So far this year we were spoiled by rather low temperatures during the days and nice chilly desert nights. But now it's definitely getting too hot for hiking in the lower desert. On Saturday we will supposedly reach the first three digit temperatures. But I had postponed my last Sabino trip for the season several times, and I really wanted to go.
|Racoons at Sabino, Watercolor from 1992|
During my first years in Tucson (when I lived on the east side of town on River Road) I used to run in Sabino Canyon nearly every evening, and I never went home without seeing something exciting like several Black-tailed Rattlesnakes, a Tarantula Hawk with his prey, Mule Deer watching me, Mountain Lions imagined (I always just missed the big cats lounging around the visitor center). On the evening a friend proposed to me we saw Fire Flies which are rare out here, and a cute family of Hooded Skunks which are not. Racoons washed crayfish at the creek and bats were clicking over head.
But those were the hours after sunset. Last Thursday I arrived at 10 am. All other visitors seemed to stay close to the visitor center, even the trams were going mostly empty. Two young Roadrunners, maybe too tame for their own good, were hanging out at the tram stop, rushing from shade to shade, making their sharp noises that seem to be as much a clapping of their pointed beak as they are vocal. I kept checking the white balance and the color saturation on my camera. But it was the blistering sunlight that bleached all colors into monochromes.
Even Quail and White-winged doves seemed subdued by the heat. Fewer Lizards than usual, and I saw no snakes, even though I even crawled into the cool moist hollow of the first bridge were the road crosses the dried up creek. Wild Cotton was blooming there, very ethereal with its translucent white petals and only a few leaves, but standing taller than I.
I had hoped to photograph interesting wasps on blooming mesquites, but the catkins were far past their prime and many had long green beans sprouting from between the last flowers. Mesquite bug nymphs were clustered around those beans, already big and beautiful in the 4th and 5th instar of their development
. I collected a few because Carl Olson had told me that the UAICollection could use some more.
Staring up into the trees, I found that there were other gleaners at work, though after smaller insect prey than I. Amazingly bright Yellow Warblers, a pair of Black-tailed Gnat-catchers feeding a single chick.
Verdins were still working on a nest. A lone Black-throated sparrow was scratching under Palo Verde and Prickly Pear, and since I was standing quite still, he came within a few feet and to be captured on video and still photo. These sparrows are so elegant, and usually quite shy.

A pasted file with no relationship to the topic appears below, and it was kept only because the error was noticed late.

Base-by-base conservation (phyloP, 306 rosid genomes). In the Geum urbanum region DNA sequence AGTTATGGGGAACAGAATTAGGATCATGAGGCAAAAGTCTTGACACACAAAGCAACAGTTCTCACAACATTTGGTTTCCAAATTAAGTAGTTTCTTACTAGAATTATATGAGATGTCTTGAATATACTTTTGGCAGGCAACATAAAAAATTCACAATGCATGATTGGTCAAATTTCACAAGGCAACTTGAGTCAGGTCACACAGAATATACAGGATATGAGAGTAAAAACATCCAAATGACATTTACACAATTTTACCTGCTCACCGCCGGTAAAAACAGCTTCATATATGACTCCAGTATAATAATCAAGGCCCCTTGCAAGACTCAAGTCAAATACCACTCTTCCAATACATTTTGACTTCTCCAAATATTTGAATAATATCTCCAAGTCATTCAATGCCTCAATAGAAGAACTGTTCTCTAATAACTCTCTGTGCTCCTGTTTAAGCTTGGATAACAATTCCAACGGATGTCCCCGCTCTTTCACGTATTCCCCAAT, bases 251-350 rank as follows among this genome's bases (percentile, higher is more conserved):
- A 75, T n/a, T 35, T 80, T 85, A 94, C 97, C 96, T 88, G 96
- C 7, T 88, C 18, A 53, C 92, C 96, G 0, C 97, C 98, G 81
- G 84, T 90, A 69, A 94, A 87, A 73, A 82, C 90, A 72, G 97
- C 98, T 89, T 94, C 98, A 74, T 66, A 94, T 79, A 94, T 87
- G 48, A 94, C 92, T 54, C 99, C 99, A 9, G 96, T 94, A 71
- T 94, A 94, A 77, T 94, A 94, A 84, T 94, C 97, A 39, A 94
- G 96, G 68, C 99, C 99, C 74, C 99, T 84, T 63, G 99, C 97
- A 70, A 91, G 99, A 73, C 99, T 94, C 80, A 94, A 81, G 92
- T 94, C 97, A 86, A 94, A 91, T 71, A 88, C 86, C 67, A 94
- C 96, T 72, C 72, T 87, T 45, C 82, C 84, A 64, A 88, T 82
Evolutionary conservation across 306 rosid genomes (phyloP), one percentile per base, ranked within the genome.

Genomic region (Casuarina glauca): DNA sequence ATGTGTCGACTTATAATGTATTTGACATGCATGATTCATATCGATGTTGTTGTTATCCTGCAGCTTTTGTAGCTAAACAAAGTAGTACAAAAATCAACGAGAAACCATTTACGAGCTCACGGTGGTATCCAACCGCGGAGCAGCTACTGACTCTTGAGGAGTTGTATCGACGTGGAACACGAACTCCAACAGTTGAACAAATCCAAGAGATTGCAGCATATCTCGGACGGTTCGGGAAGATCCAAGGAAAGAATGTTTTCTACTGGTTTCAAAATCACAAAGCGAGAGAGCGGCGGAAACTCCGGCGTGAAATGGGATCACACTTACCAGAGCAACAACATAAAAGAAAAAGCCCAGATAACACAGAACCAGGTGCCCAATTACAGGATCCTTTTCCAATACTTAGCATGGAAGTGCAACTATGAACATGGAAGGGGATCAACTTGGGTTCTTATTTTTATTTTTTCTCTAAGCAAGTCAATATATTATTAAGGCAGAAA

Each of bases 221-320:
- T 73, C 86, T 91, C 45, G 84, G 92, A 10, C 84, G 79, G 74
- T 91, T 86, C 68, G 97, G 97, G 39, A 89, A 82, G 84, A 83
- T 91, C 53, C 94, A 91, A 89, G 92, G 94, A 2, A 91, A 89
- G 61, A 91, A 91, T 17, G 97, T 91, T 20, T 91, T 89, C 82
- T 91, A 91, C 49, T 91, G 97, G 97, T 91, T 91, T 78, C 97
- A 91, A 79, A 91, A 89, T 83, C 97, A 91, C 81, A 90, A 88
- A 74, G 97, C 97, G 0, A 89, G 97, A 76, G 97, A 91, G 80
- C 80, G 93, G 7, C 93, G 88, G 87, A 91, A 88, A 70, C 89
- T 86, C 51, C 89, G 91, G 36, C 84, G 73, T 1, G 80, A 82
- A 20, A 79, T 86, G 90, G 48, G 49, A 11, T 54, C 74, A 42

Even in the steeper parts of the trail a Zebra-tail and a Greater Ear-less (this must be the narrow zone where their habitats overlap) are the only lizards that I saw, but I believe that I heard the rustling of a heavier Spiny Lizard (most likely Clark's) on the rough Cottonwood bark. By now I was too exhausted to find out.
At the dam, there was only the sad and muddy rest of an evaporating puddle. Even the Predatory Waterbeetles and Giant Waterbugs had left. I the moist sand I found Aztec Pygmy Grasshoppers.
Dozens of tiny, extremely quick Carabids were racing for cover. Measuring only 3 to 4 mm and dark, they were difficult to photograph even in the studio, but I captured a couple anyway.
A Spot-winged Glider, Pantala hymenaea
landed on a bush - that's a new Dragonfly for me! It was cooler among the big Willows and Ashes, so I felt invigorated enough to follow a Midas Fly to get a picture hopefully good enough to identify it.
Under the tall trees of the riparian forest where several Hummingbird feeders are part of study on bird migration, Broadbill males were living up to their reputation as feisty warriors.
Loud hammering drew me to a mostly dead tree in time to film a Ladder-backed Woodpecker's successful grub hunt. He devoured one and carried the next one away to his brood and left me to wonder which beautiful buprestid beetles that might have been...
Time to leave the riparian area and cross the mile or so of open desert under the relentless afternoon sun. There are water stations in Sabino Canyon, so I was only carrying a tiny bottle that I refilled four times, but I was also dragging two cameras around with me - the heavy SLR for reliably good macros and the little point and shoot, that is excellent but sometimes doesn't focus, to take videos and long distance shots of birds.
A Round-tailed Groundsquirrel escaped from the heat of the desert surface into the canopy of a mesquite tree enjoying the added bonus of fresh mesquite beans.
Luckily, my car was parked in the shade of that same tree.